Environmental movements have produced some impressive results, including cleaner air and the preservation of selected species and places. But movements that challenged western prosperity and comfort seldom made much progress, and many radical environmentalists have been unabashed utopianists.
In this short guide, Peterson del Mar untangles this paradox by showing how prosperity is essential to environmentalism. Industrialisation made conservation sensible, but also drove people to look for meaning in nature even as they consumed its products more relentlessly. Hence Englandled the way in both manufacturing and preserving its countryside, and the United Statescreated a matchless set of national parks as it became the world's pre-eminent economic and military power. Environmentalismconsiders both the conservation and preservation movements and less organized forms of nature loving (from seaside vacations to ecotourism) to argue that these activities have commonly distracted us from the hard work of creating a sustainable and sensible relationship with the environment.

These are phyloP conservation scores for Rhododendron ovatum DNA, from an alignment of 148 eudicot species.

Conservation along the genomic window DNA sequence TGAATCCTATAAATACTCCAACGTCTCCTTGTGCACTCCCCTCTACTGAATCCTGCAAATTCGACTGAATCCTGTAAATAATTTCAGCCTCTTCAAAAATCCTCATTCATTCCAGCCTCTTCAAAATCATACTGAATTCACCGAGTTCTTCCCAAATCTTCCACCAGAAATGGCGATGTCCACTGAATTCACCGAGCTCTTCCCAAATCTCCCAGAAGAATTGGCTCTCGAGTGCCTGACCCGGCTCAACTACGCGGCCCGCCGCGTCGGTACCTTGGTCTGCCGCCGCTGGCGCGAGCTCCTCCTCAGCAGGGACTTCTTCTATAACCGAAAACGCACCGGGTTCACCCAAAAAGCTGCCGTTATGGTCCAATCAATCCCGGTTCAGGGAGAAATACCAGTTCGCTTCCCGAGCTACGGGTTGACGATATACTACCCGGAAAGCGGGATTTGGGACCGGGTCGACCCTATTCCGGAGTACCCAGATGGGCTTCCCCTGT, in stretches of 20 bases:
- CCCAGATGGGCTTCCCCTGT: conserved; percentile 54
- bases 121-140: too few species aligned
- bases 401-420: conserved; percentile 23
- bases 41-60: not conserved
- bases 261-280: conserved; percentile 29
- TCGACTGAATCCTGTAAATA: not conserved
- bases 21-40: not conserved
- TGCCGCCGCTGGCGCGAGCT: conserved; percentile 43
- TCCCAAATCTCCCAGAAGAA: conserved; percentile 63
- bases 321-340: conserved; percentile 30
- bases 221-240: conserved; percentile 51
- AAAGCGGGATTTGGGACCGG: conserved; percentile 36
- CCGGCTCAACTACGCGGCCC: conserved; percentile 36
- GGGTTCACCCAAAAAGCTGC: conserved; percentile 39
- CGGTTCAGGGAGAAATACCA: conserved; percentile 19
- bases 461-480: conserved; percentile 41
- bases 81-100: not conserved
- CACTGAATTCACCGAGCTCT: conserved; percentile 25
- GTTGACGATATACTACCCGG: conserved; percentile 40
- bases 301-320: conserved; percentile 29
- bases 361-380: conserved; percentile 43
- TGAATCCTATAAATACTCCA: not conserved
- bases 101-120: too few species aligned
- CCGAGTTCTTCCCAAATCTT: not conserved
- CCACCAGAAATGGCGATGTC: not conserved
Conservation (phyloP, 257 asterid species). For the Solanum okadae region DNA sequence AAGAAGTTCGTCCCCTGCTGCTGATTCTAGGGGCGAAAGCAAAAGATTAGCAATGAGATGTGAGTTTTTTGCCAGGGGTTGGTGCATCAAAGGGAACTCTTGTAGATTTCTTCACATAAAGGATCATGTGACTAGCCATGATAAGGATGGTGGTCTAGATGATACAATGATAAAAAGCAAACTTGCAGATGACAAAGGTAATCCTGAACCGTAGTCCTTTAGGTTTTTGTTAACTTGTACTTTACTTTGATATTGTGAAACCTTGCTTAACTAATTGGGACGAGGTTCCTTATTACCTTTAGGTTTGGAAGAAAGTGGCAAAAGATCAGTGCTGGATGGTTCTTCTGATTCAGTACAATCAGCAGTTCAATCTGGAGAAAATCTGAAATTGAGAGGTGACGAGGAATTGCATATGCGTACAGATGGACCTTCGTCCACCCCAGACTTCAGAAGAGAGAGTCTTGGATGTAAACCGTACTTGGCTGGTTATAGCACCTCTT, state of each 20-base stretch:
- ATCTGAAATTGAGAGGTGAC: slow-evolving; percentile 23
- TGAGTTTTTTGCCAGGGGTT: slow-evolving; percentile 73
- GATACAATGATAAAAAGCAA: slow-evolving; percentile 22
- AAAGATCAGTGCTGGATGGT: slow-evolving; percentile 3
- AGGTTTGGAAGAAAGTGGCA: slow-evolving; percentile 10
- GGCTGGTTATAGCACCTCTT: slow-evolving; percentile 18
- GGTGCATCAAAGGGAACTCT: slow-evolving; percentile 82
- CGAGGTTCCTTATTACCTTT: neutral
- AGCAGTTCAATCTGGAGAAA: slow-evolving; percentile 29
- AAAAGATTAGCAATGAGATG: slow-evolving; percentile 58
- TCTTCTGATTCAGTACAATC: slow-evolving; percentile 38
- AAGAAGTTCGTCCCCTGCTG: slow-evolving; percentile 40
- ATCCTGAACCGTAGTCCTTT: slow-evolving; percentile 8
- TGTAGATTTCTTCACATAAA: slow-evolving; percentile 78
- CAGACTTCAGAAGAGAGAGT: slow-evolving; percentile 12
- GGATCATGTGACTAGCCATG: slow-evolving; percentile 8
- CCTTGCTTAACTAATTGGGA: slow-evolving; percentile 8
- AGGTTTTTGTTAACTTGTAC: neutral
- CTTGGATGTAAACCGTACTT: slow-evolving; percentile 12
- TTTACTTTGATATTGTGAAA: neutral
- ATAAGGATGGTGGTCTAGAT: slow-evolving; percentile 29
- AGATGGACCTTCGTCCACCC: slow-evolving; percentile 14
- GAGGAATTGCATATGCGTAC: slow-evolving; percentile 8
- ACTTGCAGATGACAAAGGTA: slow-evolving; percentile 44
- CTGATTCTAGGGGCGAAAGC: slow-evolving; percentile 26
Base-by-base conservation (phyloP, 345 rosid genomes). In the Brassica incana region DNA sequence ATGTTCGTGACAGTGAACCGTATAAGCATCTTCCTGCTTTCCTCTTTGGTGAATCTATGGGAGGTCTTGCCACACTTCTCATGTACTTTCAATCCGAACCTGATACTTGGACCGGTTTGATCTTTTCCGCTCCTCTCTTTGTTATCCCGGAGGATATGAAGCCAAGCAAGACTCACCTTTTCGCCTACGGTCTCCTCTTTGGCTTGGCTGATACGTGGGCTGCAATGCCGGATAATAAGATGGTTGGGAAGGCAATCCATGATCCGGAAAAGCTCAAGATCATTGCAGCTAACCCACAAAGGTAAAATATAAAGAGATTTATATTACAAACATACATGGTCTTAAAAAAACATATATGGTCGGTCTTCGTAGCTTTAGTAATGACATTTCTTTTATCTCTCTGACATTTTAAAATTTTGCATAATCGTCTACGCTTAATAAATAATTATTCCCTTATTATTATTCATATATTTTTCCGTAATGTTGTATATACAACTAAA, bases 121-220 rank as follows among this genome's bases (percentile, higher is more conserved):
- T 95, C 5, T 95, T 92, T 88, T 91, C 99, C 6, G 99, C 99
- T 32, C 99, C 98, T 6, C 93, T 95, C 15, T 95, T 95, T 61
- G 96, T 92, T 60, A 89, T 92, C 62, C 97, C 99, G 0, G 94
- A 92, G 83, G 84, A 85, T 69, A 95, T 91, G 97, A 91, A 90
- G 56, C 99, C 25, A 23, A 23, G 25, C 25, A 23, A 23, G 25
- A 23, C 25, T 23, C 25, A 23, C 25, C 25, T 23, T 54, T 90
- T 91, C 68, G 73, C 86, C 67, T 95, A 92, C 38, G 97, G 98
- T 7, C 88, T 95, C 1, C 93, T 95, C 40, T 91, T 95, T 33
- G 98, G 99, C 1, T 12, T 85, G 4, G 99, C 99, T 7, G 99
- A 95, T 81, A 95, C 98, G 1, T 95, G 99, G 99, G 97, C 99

Table of Contents
Introduction. 1. Domesticating the Wild. 2. Industrialization and Nature Loving. 3. The Friendly Wild of Post-War Affluence. 4. Nature and Counterculture. 5. Breakthrough. 6. Radical Departures. 7. Thwarted and Splintered. 8. Extreme Nature Loving
David Peterson del Mar grew up in a very rural area as the son of a commercial fisherman and worked as a labourer for a sawmill. Over the past twelve years he has taught environmental history in Canada and the United States and has published four books on social history, including the award winning What Trouble I Have Seen: A History of Violence against Wives (1996).